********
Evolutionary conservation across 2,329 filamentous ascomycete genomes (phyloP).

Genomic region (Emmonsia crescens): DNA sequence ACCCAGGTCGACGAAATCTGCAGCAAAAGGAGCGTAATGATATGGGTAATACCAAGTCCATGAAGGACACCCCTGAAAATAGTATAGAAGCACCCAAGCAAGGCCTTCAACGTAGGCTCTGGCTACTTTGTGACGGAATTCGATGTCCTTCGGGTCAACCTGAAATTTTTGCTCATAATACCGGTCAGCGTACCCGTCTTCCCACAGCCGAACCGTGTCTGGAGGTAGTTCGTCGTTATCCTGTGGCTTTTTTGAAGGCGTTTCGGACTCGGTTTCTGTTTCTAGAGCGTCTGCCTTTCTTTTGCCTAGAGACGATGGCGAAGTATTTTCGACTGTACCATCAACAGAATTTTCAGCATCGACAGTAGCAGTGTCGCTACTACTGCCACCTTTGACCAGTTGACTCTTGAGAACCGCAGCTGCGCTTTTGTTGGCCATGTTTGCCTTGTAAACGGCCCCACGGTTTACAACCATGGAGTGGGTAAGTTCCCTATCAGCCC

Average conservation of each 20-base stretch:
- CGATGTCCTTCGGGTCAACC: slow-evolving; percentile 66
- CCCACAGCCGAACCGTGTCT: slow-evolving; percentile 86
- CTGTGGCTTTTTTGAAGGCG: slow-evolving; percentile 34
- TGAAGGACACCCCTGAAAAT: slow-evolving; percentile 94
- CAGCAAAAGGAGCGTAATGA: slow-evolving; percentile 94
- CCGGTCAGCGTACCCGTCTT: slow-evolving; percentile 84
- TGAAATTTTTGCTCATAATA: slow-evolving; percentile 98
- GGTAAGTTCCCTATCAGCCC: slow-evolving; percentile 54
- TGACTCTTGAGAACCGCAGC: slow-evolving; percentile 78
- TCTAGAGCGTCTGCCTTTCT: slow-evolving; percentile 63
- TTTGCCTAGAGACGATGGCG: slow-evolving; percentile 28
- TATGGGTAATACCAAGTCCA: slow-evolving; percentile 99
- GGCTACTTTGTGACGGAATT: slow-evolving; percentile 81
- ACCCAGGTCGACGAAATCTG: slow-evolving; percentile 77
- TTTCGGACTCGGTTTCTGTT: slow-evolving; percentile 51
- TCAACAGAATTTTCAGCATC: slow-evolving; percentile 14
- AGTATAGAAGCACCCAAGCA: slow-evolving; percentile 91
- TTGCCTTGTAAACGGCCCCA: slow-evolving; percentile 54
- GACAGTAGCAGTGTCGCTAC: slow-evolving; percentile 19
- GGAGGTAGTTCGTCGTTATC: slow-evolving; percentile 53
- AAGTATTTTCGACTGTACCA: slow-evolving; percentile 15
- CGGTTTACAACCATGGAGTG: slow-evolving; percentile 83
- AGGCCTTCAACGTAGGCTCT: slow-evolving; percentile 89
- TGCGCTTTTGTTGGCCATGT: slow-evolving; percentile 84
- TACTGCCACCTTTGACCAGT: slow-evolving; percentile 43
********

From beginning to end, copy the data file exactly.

Evolutionary conservation across 2,329 filamentous ascomycete genomes (phyloP).

Genomic region (Emmonsia crescens): DNA sequence ACCCAGGTCGACGAAATCTGCAGCAAAAGGAGCGTAATGATATGGGTAATACCAAGTCCATGAAGGACACCCCTGAAAATAGTATAGAAGCACCCAAGCAAGGCCTTCAACGTAGGCTCTGGCTACTTTGTGACGGAATTCGATGTCCTTCGGGTCAACCTGAAATTTTTGCTCATAATACCGGTCAGCGTACCCGTCTTCCCACAGCCGAACCGTGTCTGGAGGTAGTTCGTCGTTATCCTGTGGCTTTTTTGAAGGCGTTTCGGACTCGGTTTCTGTTTCTAGAGCGTCTGCCTTTCTTTTGCCTAGAGACGATGGCGAAGTATTTTCGACTGTACCATCAACAGAATTTTCAGCATCGACAGTAGCAGTGTCGCTACTACTGCCACCTTTGACCAGTTGACTCTTGAGAACCGCAGCTGCGCTTTTGTTGGCCATGTTTGCCTTGTAAACGGCCCCACGGTTTACAACCATGGAGTGGGTAAGTTCCCTATCAGCCC

Average conservation of each 20-base stretch:
- CGATGTCCTTCGGGTCAACC: slow-evolving; percentile 66
- CCCACAGCCGAACCGTGTCT: slow-evolving; percentile 86
- CTGTGGCTTTTTTGAAGGCG: slow-evolving; percentile 34
- TGAAGGACACCCCTGAAAAT: slow-evolving; percentile 94
- CAGCAAAAGGAGCGTAATGA: slow-evolving; percentile 94
- CCGGTCAGCGTACCCGTCTT: slow-evolving; percentile 84
- TGAAATTTTTGCTCATAATA: slow-evolving; percentile 98
- GGTAAGTTCCCTATCAGCCC: slow-evolving; percentile 54
- TGACTCTTGAGAACCGCAGC: slow-evolving; percentile 78
- TCTAGAGCGTCTGCCTTTCT: slow-evolving; percentile 63
- TTTGCCTAGAGACGATGGCG: slow-evolving; percentile 28
- TATGGGTAATACCAAGTCCA: slow-evolving; percentile 99
- GGCTACTTTGTGACGGAATT: slow-evolving; percentile 81
- ACCCAGGTCGACGAAATCTG: slow-evolving; percentile 77
- TTTCGGACTCGGTTTCTGTT: slow-evolving; percentile 51
- TCAACAGAATTTTCAGCATC: slow-evolving; percentile 14
- AGTATAGAAGCACCCAAGCA: slow-evolving; percentile 91
- TTGCCTTGTAAACGGCCCCA: slow-evolving; percentile 54
- GACAGTAGCAGTGTCGCTAC: slow-evolving; percentile 19
- GGAGGTAGTTCGTCGTTATC: slow-evolving; percentile 53
- AAGTATTTTCGACTGTACCA: slow-evolving; percentile 15
- CGGTTTACAACCATGGAGTG: slow-evolving; percentile 83
- AGGCCTTCAACGTAGGCTCT: slow-evolving; percentile 89
- TGCGCTTTTGTTGGCCATGT: slow-evolving; percentile 84
- TACTGCCACCTTTGACCAGT: slow-evolving; percentile 43